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GOP Rep. Paul Ryan handed House Democrats the perfect wedge issue last week, and they're going to use it.

House Democrats want to kick House Republicans where it hurts, and are exploring ways to force the minority party to take a stand on Rep. Paul Ryan's budget "roadmap" that has become a political minefield in advance of this fall's elections.

A Democratic leadership source told TPMDC they are considering options for turning the Ryan plan into a bill. Once that's done the Democrats would put the bill on the floor, forcing Republicans to vote for or against a plan they don't want to talk about.

Why is it such a minefield? Because he wants to eliminate Social Security and Medicare, and has put GOP leadership in a very difficult position: of course Republicans want to get rid of Social Security and Medicare, it's been their raison d'etre since the programs were established. But they're coming off of a year in which their loudest opposition to the Democrats' healthcare reform bill was "Medicare cuts." Yglesias links to a Roll Call story:

Republican leaders bashed the Democratic health care plans for cutting more than $400 billion out of Medicare, but GOP budget hawks view controlling Medicare costs as essential to balancing the budget.

A Republican who asked to have his name withheld said the party’s leadership and rank and file aren’t ready to follow Ryan’s lead. “There’s a lot of worry that we beat the Democrats up on health care for cutting Medicare and now we’re going to turn around and do it,” the Republican said.

As Matt says, the major difference here is that the Dems had very targeted cuts aimed at whittling away at inefficiencies in Medicare, while Ryan's budget "just goes after Medicare with a chain saw." And he's doubling down on his plan, despite opposition in his own party.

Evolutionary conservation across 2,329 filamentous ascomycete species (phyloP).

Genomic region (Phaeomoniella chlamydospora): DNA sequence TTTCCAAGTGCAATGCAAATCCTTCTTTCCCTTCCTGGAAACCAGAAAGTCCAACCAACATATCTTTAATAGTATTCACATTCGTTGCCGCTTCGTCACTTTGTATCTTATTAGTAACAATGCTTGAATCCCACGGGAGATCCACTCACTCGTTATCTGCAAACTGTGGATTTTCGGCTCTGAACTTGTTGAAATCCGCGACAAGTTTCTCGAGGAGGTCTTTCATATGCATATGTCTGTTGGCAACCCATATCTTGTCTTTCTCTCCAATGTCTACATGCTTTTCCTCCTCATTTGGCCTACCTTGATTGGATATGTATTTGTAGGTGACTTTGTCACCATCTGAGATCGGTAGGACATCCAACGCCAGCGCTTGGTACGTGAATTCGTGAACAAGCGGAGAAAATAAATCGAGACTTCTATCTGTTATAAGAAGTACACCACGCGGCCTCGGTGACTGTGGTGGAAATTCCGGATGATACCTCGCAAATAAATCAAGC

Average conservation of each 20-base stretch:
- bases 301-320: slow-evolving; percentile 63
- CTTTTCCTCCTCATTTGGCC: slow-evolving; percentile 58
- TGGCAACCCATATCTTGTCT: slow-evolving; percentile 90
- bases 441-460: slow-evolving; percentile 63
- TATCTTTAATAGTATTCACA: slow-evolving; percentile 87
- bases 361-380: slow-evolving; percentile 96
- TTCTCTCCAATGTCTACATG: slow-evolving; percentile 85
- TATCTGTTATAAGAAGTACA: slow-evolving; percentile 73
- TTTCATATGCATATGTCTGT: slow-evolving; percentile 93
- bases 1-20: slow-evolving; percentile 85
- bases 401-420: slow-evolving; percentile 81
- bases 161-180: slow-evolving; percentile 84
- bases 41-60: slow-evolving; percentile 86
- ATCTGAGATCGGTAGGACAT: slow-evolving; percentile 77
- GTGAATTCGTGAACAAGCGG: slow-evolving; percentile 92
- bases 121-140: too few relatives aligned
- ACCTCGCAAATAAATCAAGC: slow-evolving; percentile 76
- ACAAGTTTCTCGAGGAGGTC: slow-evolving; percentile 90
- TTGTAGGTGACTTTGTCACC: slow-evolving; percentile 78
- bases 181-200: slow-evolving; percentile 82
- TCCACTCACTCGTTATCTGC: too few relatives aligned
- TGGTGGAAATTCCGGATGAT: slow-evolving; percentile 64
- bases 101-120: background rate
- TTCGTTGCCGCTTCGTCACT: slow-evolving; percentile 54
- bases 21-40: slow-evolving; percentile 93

A floor vote on Ryan's Republican budget could be the best thing that's happened for Democrats in months. It exposes the depths of Republican hypocrisy in the HCR debate and would force an extremely difficult political vote. What Republican wants to vote to slash Social Security and Medicare in an election year, other than Paul Ryan.

Originally posted to Daily Kos on Mon Feb 08, 2010 at 01:14 PM PST.

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Comment Preferences

  •  The biggest mistake a Republican can make: (39+ / 0-)
    Actually telling people what you want to do.

    No one told him he was just supposed to shout "Freedom!" at the top of his lungs.

    Fight until we win. Then we can begin arguing about the details. - Kwickkick (RIP) 2009

    by RickMassimo on Mon Feb 08, 2010 at 01:15:52 PM PST

    •  lol, yep. (10+ / 0-)

      Oh no, the dead have risen and they're voting Republican. - Lisa Simpson

      by LaFeminista on Mon Feb 08, 2010 at 01:17:10 PM PST

      [ Parent ]

    •  yeah.. but it's not getting any play at all.. (7+ / 0-)

      it's nowhere to be found on CNN, CBS, MSNBC or ABC news web sites.

      "Those are my principles, and if you don't like them... well, I have others." - G. Marx

      by Skeptical Bastard on Mon Feb 08, 2010 at 01:24:56 PM PST

      [ Parent ]

    •  Call me pessimistic (7+ / 0-)

      But just reading the language of that piece, i.e. "exploring ways" and "hey are considering options for turning the Ryan plan into a bill" makes me think that no way are they going to ram this through and force a vote.   They're going to "explore options" and decide that they really need to keep their powder dry for when something really important comes along.  Count on it.

    •  Dems must go on record against VAT (3+ / 0-)
      Recommended by:
      RickMassimo, pademocrat, Karl Rover

      Ryan has made this a cornerstone of his program...

      A GOP Road Map for America's Future

      There's still time to rejuvenate our market economy and avoid a European-style welfare state.

      http://online.wsj.com/...

      The proposal eliminates the alternative minimum tax. It promotes saving by eliminating taxes on interest, capital gains, and dividends. It eliminates the death tax. It replaces the corporate income tax—currently the second highest in the industrialized world—with a business consumption tax of 8.5%. This new rate is roughly half the average in the industrialized world and will put American companies and workers in a stronger position to compete in a global economy.